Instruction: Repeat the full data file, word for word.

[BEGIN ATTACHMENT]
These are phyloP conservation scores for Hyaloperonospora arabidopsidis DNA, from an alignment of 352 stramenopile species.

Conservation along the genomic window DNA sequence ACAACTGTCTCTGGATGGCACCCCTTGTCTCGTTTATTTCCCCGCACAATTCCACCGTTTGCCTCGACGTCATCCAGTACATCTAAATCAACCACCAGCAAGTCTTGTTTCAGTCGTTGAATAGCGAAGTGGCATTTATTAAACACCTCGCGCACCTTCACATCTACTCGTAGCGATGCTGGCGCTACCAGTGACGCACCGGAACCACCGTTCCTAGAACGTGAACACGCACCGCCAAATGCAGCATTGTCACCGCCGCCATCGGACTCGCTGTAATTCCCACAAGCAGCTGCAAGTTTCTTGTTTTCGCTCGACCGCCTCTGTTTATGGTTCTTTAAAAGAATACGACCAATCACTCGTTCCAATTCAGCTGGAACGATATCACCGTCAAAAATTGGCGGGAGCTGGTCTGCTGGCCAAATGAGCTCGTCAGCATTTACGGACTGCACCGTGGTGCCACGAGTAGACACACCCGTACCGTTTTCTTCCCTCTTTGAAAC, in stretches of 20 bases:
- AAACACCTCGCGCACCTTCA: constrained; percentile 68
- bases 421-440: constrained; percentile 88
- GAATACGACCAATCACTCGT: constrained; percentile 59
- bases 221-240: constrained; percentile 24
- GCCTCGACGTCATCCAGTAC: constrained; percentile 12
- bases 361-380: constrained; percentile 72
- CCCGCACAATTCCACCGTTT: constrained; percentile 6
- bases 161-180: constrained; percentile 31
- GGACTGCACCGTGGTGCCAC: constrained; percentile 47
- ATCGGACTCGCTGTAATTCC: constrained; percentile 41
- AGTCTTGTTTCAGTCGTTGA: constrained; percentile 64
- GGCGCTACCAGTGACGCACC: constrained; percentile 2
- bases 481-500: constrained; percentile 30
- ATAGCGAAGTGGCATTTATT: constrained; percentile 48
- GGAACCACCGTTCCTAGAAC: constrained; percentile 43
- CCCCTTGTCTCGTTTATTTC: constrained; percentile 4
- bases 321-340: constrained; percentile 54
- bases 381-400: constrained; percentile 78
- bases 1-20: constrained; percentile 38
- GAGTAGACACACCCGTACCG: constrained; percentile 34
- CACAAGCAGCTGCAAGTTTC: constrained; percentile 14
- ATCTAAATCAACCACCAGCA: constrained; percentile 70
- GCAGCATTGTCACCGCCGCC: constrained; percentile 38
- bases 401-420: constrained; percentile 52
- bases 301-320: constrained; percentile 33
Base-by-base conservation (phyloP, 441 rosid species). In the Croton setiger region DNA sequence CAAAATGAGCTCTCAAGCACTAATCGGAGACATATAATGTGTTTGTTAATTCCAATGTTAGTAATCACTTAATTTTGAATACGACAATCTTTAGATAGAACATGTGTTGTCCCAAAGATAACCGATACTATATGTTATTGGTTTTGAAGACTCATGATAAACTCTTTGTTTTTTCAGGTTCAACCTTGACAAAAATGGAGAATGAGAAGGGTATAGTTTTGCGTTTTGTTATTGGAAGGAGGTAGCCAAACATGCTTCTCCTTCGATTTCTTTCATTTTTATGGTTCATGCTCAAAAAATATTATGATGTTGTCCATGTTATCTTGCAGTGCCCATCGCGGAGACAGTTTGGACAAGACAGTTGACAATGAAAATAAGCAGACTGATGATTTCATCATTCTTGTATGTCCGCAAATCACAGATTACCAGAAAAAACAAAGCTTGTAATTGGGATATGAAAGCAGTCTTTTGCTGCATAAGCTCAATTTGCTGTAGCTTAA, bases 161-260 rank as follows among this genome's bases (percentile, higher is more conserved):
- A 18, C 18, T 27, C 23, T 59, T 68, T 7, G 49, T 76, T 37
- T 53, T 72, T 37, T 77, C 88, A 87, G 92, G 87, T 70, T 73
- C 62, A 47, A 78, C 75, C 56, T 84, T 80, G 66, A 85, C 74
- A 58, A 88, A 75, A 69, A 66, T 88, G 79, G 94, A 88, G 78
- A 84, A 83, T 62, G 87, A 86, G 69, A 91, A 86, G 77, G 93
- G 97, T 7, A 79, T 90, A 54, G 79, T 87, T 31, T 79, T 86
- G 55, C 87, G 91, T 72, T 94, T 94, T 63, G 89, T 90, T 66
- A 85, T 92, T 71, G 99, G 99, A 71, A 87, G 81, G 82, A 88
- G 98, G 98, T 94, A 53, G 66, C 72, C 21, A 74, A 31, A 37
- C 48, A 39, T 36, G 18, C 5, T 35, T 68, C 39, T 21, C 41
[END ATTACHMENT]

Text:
These are phyloP conservation scores for Hyaloperonospora arabidopsidis DNA, from an alignment of 352 stramenopile species.

Conservation along the genomic window DNA sequence ACAACTGTCTCTGGATGGCACCCCTTGTCTCGTTTATTTCCCCGCACAATTCCACCGTTTGCCTCGACGTCATCCAGTACATCTAAATCAACCACCAGCAAGTCTTGTTTCAGTCGTTGAATAGCGAAGTGGCATTTATTAAACACCTCGCGCACCTTCACATCTACTCGTAGCGATGCTGGCGCTACCAGTGACGCACCGGAACCACCGTTCCTAGAACGTGAACACGCACCGCCAAATGCAGCATTGTCACCGCCGCCATCGGACTCGCTGTAATTCCCACAAGCAGCTGCAAGTTTCTTGTTTTCGCTCGACCGCCTCTGTTTATGGTTCTTTAAAAGAATACGACCAATCACTCGTTCCAATTCAGCTGGAACGATATCACCGTCAAAAATTGGCGGGAGCTGGTCTGCTGGCCAAATGAGCTCGTCAGCATTTACGGACTGCACCGTGGTGCCACGAGTAGACACACCCGTACCGTTTTCTTCCCTCTTTGAAAC, in stretches of 20 bases:
- AAACACCTCGCGCACCTTCA: constrained; percentile 68
- bases 421-440: constrained; percentile 88
- GAATACGACCAATCACTCGT: constrained; percentile 59
- bases 221-240: constrained; percentile 24
- GCCTCGACGTCATCCAGTAC: constrained; percentile 12
- bases 361-380: constrained; percentile 72
- CCCGCACAATTCCACCGTTT: constrained; percentile 6
- bases 161-180: constrained; percentile 31
- GGACTGCACCGTGGTGCCAC: constrained; percentile 47
- ATCGGACTCGCTGTAATTCC: constrained; percentile 41
- AGTCTTGTTTCAGTCGTTGA: constrained; percentile 64
- GGCGCTACCAGTGACGCACC: constrained; percentile 2
- bases 481-500: constrained; percentile 30
- ATAGCGAAGTGGCATTTATT: constrained; percentile 48
- GGAACCACCGTTCCTAGAAC: constrained; percentile 43
- CCCCTTGTCTCGTTTATTTC: constrained; percentile 4
- bases 321-340: constrained; percentile 54
- bases 381-400: constrained; percentile 78
- bases 1-20: constrained; percentile 38
- GAGTAGACACACCCGTACCG: constrained; percentile 34
- CACAAGCAGCTGCAAGTTTC: constrained; percentile 14
- ATCTAAATCAACCACCAGCA: constrained; percentile 70
- GCAGCATTGTCACCGCCGCC: constrained; percentile 38
- bases 401-420: constrained; percentile 52
- bases 301-320: constrained; percentile 33
Base-by-base conservation (phyloP, 441 rosid species). In the Croton setiger region DNA sequence CAAAATGAGCTCTCAAGCACTAATCGGAGACATATAATGTGTTTGTTAATTCCAATGTTAGTAATCACTTAATTTTGAATACGACAATCTTTAGATAGAACATGTGTTGTCCCAAAGATAACCGATACTATATGTTATTGGTTTTGAAGACTCATGATAAACTCTTTGTTTTTTCAGGTTCAACCTTGACAAAAATGGAGAATGAGAAGGGTATAGTTTTGCGTTTTGTTATTGGAAGGAGGTAGCCAAACATGCTTCTCCTTCGATTTCTTTCATTTTTATGGTTCATGCTCAAAAAATATTATGATGTTGTCCATGTTATCTTGCAGTGCCCATCGCGGAGACAGTTTGGACAAGACAGTTGACAATGAAAATAAGCAGACTGATGATTTCATCATTCTTGTATGTCCGCAAATCACAGATTACCAGAAAAAACAAAGCTTGTAATTGGGATATGAAAGCAGTCTTTTGCTGCATAAGCTCAATTTGCTGTAGCTTAA, bases 161-260 rank as follows among this genome's bases (percentile, higher is more conserved):
- A 18, C 18, T 27, C 23, T 59, T 68, T 7, G 49, T 76, T 37
- T 53, T 72, T 37, T 77, C 88, A 87, G 92, G 87, T 70, T 73
- C 62, A 47, A 78, C 75, C 56, T 84, T 80, G 66, A 85, C 74
- A 58, A 88, A 75, A 69, A 66, T 88, G 79, G 94, A 88, G 78
- A 84, A 83, T 62, G 87, A 86, G 69, A 91, A 86, G 77, G 93
- G 97, T 7, A 79, T 90, A 54, G 79, T 87, T 31, T 79, T 86
- G 55, C 87, G 91, T 72, T 94, T 94, T 63, G 89, T 90, T 66
- A 85, T 92, T 71, G 99, G 99, A 71, A 87, G 81, G 82, A 88
- G 98, G 98, T 94, A 53, G 66, C 72, C 21, A 74, A 31, A 37
- C 48, A 39, T 36, G 18, C 5, T 35, T 68, C 39, T 21, C 41